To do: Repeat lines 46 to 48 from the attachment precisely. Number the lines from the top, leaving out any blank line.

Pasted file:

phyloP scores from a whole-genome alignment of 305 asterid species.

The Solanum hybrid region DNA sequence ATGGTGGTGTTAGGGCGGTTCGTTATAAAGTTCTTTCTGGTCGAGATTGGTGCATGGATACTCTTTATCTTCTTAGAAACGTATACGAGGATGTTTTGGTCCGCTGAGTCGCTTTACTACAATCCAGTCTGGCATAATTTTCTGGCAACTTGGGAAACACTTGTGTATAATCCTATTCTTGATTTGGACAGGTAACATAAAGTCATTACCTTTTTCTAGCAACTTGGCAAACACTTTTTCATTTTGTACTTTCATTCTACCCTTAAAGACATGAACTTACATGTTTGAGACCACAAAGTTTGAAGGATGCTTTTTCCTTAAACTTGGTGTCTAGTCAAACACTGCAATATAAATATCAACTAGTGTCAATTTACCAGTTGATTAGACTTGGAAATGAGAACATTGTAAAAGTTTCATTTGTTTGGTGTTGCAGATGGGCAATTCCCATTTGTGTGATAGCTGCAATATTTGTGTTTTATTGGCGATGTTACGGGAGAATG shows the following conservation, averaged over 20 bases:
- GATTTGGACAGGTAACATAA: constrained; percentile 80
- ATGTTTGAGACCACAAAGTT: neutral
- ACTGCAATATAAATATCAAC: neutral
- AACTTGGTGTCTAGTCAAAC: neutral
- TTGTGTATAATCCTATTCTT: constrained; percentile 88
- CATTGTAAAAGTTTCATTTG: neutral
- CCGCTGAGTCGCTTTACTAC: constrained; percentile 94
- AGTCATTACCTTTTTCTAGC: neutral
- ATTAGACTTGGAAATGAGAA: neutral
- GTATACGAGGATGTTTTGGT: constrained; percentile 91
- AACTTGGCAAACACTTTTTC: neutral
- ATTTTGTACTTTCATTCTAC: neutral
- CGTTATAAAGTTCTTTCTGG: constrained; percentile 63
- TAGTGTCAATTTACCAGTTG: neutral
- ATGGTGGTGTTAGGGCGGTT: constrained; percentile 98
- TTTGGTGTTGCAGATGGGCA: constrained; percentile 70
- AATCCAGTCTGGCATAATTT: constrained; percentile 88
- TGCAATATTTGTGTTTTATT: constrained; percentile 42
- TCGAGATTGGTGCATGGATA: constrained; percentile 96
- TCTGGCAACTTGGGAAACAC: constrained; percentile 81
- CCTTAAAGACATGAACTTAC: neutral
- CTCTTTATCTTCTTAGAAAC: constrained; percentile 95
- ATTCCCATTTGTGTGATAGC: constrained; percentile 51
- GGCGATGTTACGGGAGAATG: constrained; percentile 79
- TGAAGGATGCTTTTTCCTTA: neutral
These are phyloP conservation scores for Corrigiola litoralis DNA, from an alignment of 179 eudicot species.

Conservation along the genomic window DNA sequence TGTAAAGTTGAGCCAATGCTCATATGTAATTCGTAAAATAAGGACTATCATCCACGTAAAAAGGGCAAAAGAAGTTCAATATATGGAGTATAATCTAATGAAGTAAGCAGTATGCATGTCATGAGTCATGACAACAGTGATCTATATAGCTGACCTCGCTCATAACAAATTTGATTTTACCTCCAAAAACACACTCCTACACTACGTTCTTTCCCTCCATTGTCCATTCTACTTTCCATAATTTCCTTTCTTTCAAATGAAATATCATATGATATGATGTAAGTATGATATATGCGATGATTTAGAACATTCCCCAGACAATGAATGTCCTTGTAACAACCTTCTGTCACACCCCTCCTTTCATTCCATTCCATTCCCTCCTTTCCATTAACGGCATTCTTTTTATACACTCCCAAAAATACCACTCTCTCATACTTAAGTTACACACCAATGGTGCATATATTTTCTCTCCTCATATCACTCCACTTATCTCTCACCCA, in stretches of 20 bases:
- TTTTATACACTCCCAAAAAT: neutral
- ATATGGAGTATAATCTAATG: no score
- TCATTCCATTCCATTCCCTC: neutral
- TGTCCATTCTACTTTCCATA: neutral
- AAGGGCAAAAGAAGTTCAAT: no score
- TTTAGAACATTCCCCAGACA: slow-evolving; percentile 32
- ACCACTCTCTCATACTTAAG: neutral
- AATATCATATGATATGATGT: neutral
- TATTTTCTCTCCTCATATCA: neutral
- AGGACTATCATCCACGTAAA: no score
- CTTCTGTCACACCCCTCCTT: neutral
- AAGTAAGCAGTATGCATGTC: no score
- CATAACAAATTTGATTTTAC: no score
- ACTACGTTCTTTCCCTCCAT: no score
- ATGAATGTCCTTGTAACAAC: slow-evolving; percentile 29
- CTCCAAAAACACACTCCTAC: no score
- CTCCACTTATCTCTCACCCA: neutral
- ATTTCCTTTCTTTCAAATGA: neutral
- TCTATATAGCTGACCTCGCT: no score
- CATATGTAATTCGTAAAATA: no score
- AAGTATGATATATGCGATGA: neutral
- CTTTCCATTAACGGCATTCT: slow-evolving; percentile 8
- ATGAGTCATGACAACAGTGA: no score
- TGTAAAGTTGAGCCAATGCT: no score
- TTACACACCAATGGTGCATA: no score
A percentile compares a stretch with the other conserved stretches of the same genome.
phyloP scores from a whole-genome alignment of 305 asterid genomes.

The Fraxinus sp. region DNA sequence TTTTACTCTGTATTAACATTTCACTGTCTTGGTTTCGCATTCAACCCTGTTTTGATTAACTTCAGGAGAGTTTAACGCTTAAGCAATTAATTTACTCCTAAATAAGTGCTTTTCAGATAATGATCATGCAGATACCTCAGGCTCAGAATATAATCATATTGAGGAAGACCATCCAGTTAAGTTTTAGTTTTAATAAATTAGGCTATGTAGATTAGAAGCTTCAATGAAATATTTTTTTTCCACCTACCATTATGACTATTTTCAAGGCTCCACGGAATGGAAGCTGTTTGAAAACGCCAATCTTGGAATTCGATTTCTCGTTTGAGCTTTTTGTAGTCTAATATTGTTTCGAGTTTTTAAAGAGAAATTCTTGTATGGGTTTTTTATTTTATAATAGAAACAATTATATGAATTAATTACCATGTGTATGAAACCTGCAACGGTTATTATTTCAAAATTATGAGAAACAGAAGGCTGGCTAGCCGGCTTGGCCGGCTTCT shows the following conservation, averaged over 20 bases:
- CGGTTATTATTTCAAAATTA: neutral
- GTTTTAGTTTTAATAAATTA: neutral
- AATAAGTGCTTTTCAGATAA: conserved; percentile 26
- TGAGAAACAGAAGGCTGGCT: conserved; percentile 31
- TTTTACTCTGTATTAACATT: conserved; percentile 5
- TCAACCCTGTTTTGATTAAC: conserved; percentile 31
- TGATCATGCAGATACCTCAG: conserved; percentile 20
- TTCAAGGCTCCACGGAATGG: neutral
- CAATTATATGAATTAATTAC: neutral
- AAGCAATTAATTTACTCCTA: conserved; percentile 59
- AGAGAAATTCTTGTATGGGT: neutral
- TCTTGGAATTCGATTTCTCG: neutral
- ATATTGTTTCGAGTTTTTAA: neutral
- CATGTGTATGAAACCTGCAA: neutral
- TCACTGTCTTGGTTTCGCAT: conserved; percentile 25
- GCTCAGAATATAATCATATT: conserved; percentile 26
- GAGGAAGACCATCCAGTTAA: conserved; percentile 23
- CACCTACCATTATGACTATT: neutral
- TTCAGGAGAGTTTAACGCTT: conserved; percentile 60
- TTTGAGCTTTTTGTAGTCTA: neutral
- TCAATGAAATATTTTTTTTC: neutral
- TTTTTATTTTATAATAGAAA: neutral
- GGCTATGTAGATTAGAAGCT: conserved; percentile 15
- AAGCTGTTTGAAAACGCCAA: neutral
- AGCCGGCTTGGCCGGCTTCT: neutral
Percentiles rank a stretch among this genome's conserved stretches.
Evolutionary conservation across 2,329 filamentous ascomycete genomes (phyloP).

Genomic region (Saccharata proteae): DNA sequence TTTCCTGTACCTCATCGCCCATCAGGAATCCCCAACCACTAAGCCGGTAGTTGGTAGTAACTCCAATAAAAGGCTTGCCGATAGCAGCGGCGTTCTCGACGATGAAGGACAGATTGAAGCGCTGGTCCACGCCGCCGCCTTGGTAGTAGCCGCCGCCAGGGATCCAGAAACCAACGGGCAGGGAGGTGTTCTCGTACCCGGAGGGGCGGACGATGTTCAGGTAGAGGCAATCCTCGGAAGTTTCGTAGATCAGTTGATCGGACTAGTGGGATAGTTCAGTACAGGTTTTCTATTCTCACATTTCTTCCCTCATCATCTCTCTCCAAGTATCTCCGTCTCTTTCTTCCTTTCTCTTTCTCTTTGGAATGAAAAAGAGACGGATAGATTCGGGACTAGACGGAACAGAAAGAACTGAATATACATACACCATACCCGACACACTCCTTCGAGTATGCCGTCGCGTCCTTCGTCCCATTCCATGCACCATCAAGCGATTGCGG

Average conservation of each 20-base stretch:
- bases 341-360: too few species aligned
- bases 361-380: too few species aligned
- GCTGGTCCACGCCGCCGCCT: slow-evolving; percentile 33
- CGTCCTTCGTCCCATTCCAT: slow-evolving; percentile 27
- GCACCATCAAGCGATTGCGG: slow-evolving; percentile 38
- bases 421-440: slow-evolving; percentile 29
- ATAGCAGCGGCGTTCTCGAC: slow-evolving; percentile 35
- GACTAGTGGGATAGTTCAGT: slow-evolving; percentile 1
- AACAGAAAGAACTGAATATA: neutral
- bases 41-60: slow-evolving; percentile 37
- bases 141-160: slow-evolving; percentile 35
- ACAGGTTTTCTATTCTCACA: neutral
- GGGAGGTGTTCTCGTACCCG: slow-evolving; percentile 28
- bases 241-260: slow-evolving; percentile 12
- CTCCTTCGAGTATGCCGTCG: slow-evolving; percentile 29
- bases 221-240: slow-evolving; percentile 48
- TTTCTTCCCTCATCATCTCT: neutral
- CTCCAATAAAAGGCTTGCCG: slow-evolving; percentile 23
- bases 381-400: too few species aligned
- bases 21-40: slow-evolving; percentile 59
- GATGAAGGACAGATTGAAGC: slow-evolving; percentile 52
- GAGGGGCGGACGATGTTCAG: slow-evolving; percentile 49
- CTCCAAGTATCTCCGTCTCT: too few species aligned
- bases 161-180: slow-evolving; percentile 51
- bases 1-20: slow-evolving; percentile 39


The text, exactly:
- CTCCACTTATCTCTCACCCA: neutral
- ATTTCCTTTCTTTCAAATGA: neutral
- TCTATATAGCTGACCTCGCT: no score